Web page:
Gene Therapy Fights Deadly Brain Cancer
In rats, treatment shrank glioblastoma multiforme tumors
MONDAY, Aug. 15, 2005 (HealthDay News) -- Combination gene therapy has proved effective against deadly glioblastoma multiforme (GBM) brain cancer in rats, U.S. researchers report.
GBM is the most common and deadly of brain cancers in humans, with patients usually dying within six to 12 months of diagnosis.
Reporting in the Aug. 15 issue of Cancer Research, researchers at Cedars-Sinai Medical Center in Los Angeles used a genetically engineered virus to deliver two proteins -- RAdTK and RAdFlt3L -- directly into the brains of rats with GBM.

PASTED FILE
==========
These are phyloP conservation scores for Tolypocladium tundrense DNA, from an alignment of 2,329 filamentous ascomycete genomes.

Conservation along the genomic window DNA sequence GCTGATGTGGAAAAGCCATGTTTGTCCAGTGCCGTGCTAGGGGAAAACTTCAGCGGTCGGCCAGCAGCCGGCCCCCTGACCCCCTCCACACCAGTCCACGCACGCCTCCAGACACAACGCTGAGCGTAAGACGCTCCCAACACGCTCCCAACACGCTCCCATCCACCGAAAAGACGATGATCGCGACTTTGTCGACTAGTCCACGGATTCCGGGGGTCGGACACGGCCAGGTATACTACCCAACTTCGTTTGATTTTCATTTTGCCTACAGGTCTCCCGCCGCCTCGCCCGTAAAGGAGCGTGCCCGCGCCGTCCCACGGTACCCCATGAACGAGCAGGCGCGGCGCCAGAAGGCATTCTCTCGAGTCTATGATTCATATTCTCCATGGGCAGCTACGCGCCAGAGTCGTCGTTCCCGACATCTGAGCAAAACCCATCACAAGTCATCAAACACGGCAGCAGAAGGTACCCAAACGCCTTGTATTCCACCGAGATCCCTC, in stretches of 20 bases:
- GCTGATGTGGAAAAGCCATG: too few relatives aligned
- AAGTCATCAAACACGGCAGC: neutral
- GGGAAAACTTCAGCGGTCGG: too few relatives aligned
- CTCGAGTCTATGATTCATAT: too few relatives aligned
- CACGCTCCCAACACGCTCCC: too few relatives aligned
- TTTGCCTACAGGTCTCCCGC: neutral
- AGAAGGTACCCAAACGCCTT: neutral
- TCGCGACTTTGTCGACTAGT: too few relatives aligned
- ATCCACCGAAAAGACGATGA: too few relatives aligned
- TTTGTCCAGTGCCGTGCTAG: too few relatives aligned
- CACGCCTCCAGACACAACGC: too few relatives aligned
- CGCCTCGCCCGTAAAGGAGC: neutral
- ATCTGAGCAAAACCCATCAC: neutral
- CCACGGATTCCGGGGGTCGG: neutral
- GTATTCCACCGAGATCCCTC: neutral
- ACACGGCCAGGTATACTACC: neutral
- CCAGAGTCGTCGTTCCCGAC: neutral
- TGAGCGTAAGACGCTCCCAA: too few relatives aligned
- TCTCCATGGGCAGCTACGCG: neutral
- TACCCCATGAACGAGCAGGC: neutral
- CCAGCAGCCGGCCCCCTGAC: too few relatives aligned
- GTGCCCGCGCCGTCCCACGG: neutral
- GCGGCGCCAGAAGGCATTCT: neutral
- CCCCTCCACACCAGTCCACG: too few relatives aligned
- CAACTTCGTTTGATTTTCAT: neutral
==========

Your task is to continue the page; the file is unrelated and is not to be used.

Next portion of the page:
RAdTK is a protein that kills cancer cells, and RAdFlt3L stimulates immune cells in the brain.
After six months of treatment with the combined gene therapy, 70 percent of the rats were still alive and their large GBM tumors had shrank significantly or completely disappeared.
"Our study shows that GBM tumors were completely eliminated in lab rats, likely because the two proteins increase the production of fully mature immune cells within the brain," study senior author Maria Castro, co-director of the Gene Therapeutics Research Institute at Cedars-Sinai, said in a prepared statement.
"This suggests that combined RAdFlt3L and RAdTK gene therapy may ultimately prove an effective treatment for patients undergoing clinical trials with GBM," Castro said.
The U.S. National Cancer Institute has more about brain tumors.